The bald eagle (Haliaeetus leucocephalus) is a member of the sea and fish eagle group. Its closest relatives, similar in appearance and habit, are found in Africa and Asia. Bald eagles live along the coast as well as by major lakes and rivers. Even though they are fish eaters, they will take ducks and birds or whatever prey is available and easiest to obtain. They fish in both fresh and salt water.
Because of their size, bald eagles sit at the top of their food chain. This makes them more vulnerable to toxic chemicals in the environment, since each link in the food chain tends to concentrate chemicals from the lower link.
A bald eagle's lifting power is about 4 pounds. They do not generally feed on chickens or other domestic livestock, but they will make use of available food sources. Bald eagles will take advantage of carrion (dead and decaying flesh), giving it a scavenger image, which causes some people to dislike eagles. Other people do not care for powerful and aggressive birds; while some object merely on the grounds that it is a bird of prey which kills other animals for food.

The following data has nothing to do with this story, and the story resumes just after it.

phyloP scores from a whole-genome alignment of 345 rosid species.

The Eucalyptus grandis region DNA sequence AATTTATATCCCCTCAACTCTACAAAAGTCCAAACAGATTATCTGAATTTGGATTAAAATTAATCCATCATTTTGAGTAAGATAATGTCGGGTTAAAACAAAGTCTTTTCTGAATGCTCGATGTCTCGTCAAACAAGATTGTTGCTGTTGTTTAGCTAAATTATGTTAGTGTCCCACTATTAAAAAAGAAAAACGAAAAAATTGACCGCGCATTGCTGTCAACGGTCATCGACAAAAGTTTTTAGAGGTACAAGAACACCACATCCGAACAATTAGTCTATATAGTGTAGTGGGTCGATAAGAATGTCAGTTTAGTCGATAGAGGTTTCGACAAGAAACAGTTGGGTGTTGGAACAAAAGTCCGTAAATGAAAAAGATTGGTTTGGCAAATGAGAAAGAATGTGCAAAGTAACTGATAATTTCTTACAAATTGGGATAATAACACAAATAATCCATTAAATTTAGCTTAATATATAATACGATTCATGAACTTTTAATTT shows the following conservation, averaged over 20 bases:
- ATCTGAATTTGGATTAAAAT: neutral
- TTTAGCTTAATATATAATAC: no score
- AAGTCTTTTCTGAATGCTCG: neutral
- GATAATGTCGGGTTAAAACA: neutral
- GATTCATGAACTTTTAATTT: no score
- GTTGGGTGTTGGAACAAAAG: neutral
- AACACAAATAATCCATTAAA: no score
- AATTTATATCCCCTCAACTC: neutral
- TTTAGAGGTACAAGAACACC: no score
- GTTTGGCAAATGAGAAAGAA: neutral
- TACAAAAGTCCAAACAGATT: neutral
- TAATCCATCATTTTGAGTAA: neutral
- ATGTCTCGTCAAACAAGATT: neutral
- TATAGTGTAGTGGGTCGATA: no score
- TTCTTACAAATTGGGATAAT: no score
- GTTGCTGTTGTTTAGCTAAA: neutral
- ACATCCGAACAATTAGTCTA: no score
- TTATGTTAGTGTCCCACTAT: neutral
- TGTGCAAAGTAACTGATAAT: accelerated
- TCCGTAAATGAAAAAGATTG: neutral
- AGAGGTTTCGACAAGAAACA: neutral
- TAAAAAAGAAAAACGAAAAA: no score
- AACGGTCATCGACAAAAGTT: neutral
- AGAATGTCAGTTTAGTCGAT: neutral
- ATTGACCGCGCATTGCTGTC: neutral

Once an eagle spots a fish swimming or floating near the water surface, it approaches its prey in a shallow glide and then snatches the fish out of the water with a quick swipe of its talons. Eagles can open and close their talons at will; although, a hungry eagle can be dragged into the water when refusing to release a heavy fish. Unfortunately, the eagle might drown during the encounter with the fish; eagles are strong swimmers, but if the water is very cold, the bird might be overcome by hypothermia.